This book is, overall, a delight to read. Rosoff pulls of the surreal with grace and ease. Our God, Bob, is an eternal teenager who sleeps late, mixes up Africa and America and then blames the subsequent droughts and floods on his non-existent dyslexia.
“In the old days, he snapped his fingers and things happened. He hates the way things are now. It is so unfair. Eck tilts his head and gently licks Bob’s ear with his long sticky tongue. It is his special way of expressing sympathy and it is not effective.”
So, it turns out that an excellent reason exists for the state of the world, for its suffering and contradictions and occasional wondrousness. But the philosophers who have spent their lives searching for the answer aren’t going to like it. God, you see, supreme and almighty creator, happens to be a shiftless, emo teenager who was handed the job by his mother after she won it in a cosmic game of poker. And his name is Bob.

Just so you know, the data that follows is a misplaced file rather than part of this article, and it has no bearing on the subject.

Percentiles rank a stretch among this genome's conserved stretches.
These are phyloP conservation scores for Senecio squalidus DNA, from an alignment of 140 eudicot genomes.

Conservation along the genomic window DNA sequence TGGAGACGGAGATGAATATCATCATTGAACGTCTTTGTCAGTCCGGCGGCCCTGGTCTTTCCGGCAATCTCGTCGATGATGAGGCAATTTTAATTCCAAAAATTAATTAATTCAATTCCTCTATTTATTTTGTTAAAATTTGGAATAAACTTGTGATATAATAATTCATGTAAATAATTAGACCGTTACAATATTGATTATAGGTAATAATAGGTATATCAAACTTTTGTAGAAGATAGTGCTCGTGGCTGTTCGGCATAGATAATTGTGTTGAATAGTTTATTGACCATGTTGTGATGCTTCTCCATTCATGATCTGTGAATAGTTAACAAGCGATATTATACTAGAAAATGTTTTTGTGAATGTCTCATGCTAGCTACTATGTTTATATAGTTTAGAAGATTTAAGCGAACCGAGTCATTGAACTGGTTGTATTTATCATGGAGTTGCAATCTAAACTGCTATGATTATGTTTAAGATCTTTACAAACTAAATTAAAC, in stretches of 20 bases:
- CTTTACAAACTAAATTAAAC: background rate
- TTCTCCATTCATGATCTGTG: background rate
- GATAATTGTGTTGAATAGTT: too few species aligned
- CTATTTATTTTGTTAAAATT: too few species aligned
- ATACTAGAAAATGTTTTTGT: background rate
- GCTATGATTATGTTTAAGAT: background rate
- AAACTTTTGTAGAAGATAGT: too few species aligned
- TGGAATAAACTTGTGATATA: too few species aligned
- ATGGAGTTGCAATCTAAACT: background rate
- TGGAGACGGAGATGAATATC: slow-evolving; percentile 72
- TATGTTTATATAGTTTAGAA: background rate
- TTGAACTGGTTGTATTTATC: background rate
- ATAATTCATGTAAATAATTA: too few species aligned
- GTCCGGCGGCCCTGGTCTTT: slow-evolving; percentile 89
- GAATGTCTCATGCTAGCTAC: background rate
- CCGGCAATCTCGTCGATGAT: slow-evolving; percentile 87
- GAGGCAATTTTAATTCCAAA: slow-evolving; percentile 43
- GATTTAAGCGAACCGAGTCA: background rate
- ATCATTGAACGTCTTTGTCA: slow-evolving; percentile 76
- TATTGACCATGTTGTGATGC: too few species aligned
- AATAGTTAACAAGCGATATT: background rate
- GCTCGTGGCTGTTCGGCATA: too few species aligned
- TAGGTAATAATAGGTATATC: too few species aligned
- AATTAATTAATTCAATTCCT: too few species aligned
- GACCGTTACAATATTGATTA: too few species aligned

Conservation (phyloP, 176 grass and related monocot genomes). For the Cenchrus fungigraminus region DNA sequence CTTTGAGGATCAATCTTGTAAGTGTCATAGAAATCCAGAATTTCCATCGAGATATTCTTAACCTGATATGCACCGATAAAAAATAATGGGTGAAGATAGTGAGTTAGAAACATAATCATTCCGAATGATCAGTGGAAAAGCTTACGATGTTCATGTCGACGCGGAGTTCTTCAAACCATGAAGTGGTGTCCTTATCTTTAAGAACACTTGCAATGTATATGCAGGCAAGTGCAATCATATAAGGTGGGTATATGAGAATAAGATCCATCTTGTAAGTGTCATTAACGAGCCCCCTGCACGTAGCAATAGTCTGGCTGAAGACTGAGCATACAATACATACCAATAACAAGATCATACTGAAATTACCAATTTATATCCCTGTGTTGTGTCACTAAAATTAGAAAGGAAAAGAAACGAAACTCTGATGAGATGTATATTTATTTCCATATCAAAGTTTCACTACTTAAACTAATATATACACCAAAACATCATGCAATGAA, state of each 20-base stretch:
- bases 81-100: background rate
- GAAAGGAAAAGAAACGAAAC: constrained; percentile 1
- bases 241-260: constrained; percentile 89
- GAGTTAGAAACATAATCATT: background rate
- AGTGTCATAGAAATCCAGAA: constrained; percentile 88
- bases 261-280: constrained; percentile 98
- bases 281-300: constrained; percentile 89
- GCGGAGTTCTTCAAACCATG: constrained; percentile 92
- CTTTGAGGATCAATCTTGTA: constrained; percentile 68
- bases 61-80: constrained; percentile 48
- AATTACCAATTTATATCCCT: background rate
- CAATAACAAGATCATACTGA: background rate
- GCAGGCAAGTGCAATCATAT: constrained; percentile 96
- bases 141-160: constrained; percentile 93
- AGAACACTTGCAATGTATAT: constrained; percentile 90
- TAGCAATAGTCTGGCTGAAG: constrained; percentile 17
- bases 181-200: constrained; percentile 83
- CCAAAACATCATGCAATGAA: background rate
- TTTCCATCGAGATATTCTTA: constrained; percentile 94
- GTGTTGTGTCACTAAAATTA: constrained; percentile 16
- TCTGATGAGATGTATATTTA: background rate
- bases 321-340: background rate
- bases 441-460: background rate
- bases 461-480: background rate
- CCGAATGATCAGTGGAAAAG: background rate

This is the glorious, zany, and often dark conceit of There Is No Dog, by Meg Rosoff. A British YA title (which is far more adult in certain aspects than a lot of North American YA), this book is at once light and dark, hilarious and serious (well, a little serious, anyway). Our God, Bob, is an eternal teenager who sleeps late, mixes up Africa and America and then blames the subsequent droughts and floods on his non-existent dyslexia, and tends to fall in love with beautiful human girls, generally with disastrous results. Bob is taken care of by his majordomo, the mild-mannered and long-suffering Mr. B, who does his best to sort out the prayers, the catastrophes, and the suffering of the humans, whales (how Mr. B loves his whales), and everyone else on this mixed-up little planet. Continue reading “So THAT’S why life on earth sucks: A review of There Is No Dog, by Meg Rosoff”